Perhaps tonight is such a story,

Or perhaps the next night.

But the truth is, I shall be there, waiting, biding my time,

Until you collide into me, memory, dream and reality a clusterfuck of longing,

And beg me to light up your world with my darkness.

And only then, and only then,

Shall I find you, kiss your flaws, and free you of your lonesomeness.

So wait for me until then,

Draw me in your mind,

Color me with your soul,

Dabble the corner of my lips that still bleeds,

And wait, oh wait,

Until I am something more than you just need.


Please, Not Seventeen Anymore

I knew I was old when Daddy didn’t come to braid my hair and tell me stories anymore.

Sometimes I want to be twelve again.

I don’t want my chest to feel heavy, my spine to ache with the weight of my bosom.

I don’t want to feel dirty when a man brushes across me in the busy streets of my city, his elbow touching the edge of my breasts.

I don’t want to keep scrubbing my nipples underneath the shower, my tears blinding me, hoping this water would brush away that touch, that filth of unwanted warmth off my skin.

I wish, oh I fucking wish.

I don’t want to be seventeen anymore.

I want to wake up, still praying to be seventeen on my twelfth birthday, my father braiding my hair.

I don’t want to feel like his mouth still persists on me after he has kissed my cheek.

I don’t want to flinch when someone wishes to hold my hand, to touch me.

I want to wake up, and forget my dreams.

I want to wake up, stop dreaming anymore.

My Daddy stopped braiding my hair when I was seventeen and I shivered when he touched my curls.

He told me I was a woman grown, and now I needed only to touch myself, and no one else.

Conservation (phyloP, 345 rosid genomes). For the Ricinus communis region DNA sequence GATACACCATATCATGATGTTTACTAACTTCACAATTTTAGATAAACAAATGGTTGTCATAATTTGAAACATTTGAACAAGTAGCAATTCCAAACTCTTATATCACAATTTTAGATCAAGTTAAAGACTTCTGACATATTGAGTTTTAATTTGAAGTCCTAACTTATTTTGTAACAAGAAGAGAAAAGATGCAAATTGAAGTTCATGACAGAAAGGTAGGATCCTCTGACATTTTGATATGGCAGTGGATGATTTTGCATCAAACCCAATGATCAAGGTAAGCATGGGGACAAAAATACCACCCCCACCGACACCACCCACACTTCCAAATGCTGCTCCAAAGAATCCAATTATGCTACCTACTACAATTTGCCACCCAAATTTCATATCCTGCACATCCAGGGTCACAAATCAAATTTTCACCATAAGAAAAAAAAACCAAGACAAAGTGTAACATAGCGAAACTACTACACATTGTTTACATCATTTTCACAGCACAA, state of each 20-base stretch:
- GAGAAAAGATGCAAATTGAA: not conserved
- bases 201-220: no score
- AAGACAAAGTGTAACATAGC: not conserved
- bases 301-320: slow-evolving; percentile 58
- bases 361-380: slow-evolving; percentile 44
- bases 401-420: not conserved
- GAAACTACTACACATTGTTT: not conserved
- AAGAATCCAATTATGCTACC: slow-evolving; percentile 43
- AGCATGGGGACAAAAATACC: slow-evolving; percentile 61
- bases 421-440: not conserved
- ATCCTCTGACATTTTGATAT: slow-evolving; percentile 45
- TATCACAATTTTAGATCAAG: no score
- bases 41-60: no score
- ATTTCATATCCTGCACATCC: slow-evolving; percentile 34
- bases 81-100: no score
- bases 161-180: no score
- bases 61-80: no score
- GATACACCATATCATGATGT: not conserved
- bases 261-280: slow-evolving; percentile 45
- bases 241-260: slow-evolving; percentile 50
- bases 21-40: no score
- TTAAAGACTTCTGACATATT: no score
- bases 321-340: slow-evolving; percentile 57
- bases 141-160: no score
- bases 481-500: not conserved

I was a woman grown, a dirty thing, a filthy thing, a glorious thing?

I am seventeen and I am nothing more than a rant, a word, a hope, a joke.

I am my hair, my skin, my breasts, my cunt, myself and still not me.

I am my heart, my lungs, my dreams, my soul and never again anything that used to be me.

I am a woman, I am a female, I am a goddess, I am a whore, I am a mother, but then again, could I be so much more?

I am the universe,

And I am just an atom.

I am starlight,

And I am also the street light whose shadow you find to take a piss.

I am me,

And I am nothing, everything, something, anything.

I am me, you, but not that seventeen-year-old.

I am fallen leaves, rotting flowers strewn upon puddles, and the cracked barks of trees.

I am the last colors of a forgotten rainbow, the scent of jasmine, and the taste of the first plum you bite into.

I am the first steaming sip of hot chocolate, and the last kiss goodnight on a wintry evening.

I am the rain, hail, sleet and snow, I am soggy letters, and smudged secrets.

I am everything, but not that seventeen-year-old.

I am a child, I am a woman, but I promise, oh I fucking promise you, I am still so much more.


Moments in Infinity

Moments in Infinity.jpg

Storms and Scars

And in this moment, I become the storm.

The Story Called Childhood

I become the storm. And I embrace all that I am.

A Merry Little Christmas

Because Christmas is all about romancing melancholy, touching love and finding hope. And so you see, I hope we find a merry little Christmas, for you and for me.